As I discussed earlier this year, Media Temple has refreshed their VPS offerings, improving their underlying virtualization software, getting a more recent kernel, and otherwise polishing up the various bits. After slogging through the last couple months of my second child being born, I finally got my head above water and pulled the trigger on migrating to a new installation. I was on an old (ve), so I chose to go to a DV Developer, Level 2.
Since both the (ve) and the DV Developer are a raw, bare-bones Linux installation, there isn’t a ton to report in terms of pretty oohs and ahhs, and the provisioning and migration occurred entirely without incident (as it should be), so I can’t prattle on about that arduous process, since it was pretty much a single button press followed by “ssh #######” 5 minutes later.
Nevertheless, I can show a few interesting tidbits for those that are interested.
As Advertised Boxi-ness
The Level 2 is “2GB Memory, 40GB Storage, and 650GB Bandwidth”. One thing I’ve always appreciated about Media Temple is the number of cores they allow you to run on for your slice of the computing pie:
Other VPS offerings in the world seem to generally offer more like 2 or 4 cores, as opposed to the 16 made available on Media Temple. Even if the aggregate compute power available through MT is no better than other hosts, I prefer it being split across cores like this when hosting concurrent web apps.
You can also see that I do in fact have 2GB of memory at my fingertips; no trickery there. I should also note that the disks are SAS, and the ethernet is gigabit - so you have very few bottlenecks baked in (as you might with something like EC2).
Newer Kernel; Newer Virtualization Platform
I lamented rather furiously about the state of the kernel on my (ve) - it was a rather ancient
2.6.18 build for OpenVZ from Parallels. Their new platform is a more recent, but not what I’d consider super modern
2.6.32. It’s certainly new-enough for most needs. The new virtualization platform is also supposed to be more readily upgradable on their part, so hopefully it won’t fall behind quite so badly.
Concretely speaking, I’m currently able to run Ubuntu Server 13.04 without issue, which is a significant step forward from the 10.04 dead-end I previously encountered.
Media Temple also promises significant performance increases for the same resource utilization:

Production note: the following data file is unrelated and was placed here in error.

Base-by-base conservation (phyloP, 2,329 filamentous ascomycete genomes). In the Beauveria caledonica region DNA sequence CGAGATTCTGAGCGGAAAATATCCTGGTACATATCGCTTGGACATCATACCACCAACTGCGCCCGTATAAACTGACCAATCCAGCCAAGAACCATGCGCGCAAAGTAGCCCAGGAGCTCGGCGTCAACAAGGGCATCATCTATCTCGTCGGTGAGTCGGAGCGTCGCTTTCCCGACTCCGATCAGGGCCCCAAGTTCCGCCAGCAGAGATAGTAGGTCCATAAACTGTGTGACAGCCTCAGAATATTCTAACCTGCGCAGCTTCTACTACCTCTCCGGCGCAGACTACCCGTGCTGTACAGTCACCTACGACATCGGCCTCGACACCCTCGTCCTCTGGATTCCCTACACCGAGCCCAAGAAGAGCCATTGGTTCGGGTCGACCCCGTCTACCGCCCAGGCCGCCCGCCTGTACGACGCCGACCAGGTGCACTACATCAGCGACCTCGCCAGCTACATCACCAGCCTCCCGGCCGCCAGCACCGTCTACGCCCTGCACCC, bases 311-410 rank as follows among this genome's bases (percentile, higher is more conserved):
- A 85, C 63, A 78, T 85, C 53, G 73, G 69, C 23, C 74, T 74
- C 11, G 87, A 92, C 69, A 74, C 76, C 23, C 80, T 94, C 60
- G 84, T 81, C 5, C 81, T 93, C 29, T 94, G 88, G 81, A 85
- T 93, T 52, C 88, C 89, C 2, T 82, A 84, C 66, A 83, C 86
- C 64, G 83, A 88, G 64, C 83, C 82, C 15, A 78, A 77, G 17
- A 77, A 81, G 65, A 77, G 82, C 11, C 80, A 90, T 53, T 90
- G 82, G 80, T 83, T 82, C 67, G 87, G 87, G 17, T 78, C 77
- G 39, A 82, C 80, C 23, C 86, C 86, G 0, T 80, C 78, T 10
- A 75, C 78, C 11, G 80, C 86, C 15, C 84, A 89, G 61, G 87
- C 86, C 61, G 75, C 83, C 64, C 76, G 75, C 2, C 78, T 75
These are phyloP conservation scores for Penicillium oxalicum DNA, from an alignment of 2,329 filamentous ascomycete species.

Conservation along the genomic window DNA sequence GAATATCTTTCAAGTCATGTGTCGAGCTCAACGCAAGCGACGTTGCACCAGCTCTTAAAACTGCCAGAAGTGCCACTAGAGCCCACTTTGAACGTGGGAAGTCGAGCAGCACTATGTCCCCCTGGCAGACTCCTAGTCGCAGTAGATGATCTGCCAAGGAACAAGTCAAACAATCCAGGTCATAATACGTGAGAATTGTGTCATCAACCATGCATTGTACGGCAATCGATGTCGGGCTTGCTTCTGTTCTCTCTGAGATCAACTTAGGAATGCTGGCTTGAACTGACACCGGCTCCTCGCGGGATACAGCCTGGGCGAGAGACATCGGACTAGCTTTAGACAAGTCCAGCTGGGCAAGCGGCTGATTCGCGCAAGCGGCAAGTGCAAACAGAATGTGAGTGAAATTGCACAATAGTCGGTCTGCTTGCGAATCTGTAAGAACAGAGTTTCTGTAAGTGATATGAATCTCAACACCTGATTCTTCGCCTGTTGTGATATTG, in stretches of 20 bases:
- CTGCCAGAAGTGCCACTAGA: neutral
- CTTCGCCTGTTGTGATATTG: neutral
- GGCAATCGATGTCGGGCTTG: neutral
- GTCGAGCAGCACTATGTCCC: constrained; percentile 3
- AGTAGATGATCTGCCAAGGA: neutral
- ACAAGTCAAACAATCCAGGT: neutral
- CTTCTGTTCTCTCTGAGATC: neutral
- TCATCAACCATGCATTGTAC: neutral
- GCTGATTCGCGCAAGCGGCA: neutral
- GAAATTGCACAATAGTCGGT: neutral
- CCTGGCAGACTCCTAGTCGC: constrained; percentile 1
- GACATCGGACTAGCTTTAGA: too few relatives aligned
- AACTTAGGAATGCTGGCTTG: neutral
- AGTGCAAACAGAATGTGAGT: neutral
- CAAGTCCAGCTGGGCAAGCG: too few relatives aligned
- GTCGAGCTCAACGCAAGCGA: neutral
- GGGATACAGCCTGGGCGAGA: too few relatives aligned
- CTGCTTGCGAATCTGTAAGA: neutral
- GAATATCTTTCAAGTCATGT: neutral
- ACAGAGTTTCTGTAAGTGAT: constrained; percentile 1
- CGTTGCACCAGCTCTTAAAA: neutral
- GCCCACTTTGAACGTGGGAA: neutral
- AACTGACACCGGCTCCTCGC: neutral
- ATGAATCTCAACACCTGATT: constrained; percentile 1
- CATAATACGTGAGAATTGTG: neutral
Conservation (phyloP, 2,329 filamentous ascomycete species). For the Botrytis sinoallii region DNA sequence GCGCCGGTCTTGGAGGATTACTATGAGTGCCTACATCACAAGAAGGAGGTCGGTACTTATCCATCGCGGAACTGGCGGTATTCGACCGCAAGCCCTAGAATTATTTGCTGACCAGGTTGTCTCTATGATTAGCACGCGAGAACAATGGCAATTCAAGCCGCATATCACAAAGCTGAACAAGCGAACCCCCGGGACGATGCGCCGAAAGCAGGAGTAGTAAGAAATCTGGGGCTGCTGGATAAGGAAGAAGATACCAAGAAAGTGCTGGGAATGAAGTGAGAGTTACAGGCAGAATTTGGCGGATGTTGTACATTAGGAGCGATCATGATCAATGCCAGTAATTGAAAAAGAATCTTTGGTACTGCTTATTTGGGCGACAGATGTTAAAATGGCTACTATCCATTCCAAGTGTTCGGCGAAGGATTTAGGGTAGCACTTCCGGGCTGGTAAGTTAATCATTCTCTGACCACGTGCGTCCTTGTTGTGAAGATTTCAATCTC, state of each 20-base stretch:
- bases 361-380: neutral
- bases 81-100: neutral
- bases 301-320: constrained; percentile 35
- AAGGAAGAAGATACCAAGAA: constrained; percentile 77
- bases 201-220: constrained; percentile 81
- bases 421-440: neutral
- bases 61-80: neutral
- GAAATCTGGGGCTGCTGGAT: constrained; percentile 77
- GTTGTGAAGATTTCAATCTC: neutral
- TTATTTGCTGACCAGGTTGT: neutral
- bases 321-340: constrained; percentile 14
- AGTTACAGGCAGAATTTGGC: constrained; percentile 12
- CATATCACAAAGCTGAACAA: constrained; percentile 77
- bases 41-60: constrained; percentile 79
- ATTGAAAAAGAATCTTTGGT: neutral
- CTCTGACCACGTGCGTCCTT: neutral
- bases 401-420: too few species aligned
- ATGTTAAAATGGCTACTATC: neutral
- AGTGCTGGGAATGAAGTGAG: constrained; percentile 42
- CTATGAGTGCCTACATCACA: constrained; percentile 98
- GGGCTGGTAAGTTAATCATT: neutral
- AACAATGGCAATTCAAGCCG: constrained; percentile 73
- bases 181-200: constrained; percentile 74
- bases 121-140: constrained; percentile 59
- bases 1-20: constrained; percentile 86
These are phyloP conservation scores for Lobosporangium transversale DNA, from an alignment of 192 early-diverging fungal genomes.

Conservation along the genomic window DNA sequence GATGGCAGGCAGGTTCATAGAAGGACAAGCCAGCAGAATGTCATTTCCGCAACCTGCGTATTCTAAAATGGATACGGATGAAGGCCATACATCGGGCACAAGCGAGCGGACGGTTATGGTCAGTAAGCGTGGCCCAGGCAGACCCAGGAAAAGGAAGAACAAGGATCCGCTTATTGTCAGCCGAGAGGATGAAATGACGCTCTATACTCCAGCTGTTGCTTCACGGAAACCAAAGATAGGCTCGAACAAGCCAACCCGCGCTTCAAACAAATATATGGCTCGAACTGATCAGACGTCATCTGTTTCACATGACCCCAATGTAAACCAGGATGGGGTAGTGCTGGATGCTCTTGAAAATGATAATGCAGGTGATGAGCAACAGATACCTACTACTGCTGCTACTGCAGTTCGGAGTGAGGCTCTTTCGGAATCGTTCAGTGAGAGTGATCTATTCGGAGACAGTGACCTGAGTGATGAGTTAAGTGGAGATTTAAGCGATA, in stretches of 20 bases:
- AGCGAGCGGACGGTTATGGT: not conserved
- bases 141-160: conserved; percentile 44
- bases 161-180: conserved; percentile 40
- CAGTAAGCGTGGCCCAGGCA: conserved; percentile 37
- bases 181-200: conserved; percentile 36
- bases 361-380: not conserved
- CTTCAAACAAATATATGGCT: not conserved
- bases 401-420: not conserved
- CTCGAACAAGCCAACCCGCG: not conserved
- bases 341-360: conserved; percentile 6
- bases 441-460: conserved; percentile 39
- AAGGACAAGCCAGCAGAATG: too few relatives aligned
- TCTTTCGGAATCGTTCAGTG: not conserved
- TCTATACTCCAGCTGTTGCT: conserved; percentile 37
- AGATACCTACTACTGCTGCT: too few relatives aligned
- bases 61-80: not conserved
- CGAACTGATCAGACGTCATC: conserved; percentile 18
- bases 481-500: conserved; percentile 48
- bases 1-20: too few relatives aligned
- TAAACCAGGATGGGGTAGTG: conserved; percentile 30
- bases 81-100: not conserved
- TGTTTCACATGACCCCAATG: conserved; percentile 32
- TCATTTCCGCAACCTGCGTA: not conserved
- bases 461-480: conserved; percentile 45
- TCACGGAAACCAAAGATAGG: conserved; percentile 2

DV Developer, formerly known as (ve), streamlines the DV platform for speed, performance and efficiency. Packed with the same upgrades as DV Managed – 25% increase in LAMP performance, 10X increases in backups and maintenance, and industry leading software packages including Ubuntu, CentOS, Fedora, and Debian – DV Developer also provides rebootless updates - upgrade kernel and reboot without downtime, improved stats using vSwap, and unlimited scalability by removing the previous 20 service limit per account. DV Developer customers will also benefit from the new (mt) Media Temple 20/20 Uptime Guarantee. Pricing for DV Developer, including all upgrades, remains the same starting at $30 per month with no commitments required.
Consoles, Admins, APIs, Etc.
None of this is particularly new (in fact, it’s effectively identical to the (ve)), but there are a number of good administrative features available:
Admin and Stats Panel
MediaTemple has an a bevy of administration GUIs, and also has a stats panel that shows sliding history of box performance:
You also get a Plesk Parallels Power Panel (Pay Phat Pive Pimes Past), which allows you to perform a number of tasks from a GUI console instead of SSH-ing in:
If you have need to automate your backends, you can with the Media Temple ProDev API. This allows you to do many of the things you’d expect:
- Add services (instances)
- Get current service information
- Reboot services
- Get service statistics, warnings, thresholds
Overall I’m quite happy with the new DV Developer. It’s a much needed upgrade, and it has allowed me to modernize my stack across the board without having to work around any particular issues. While performance seems quite good, I had never really felt any reason to complain there, so I can’t speak about the marketed improvements; yet it wouldn’t surprise me given the advancements made (even just in kernels alone).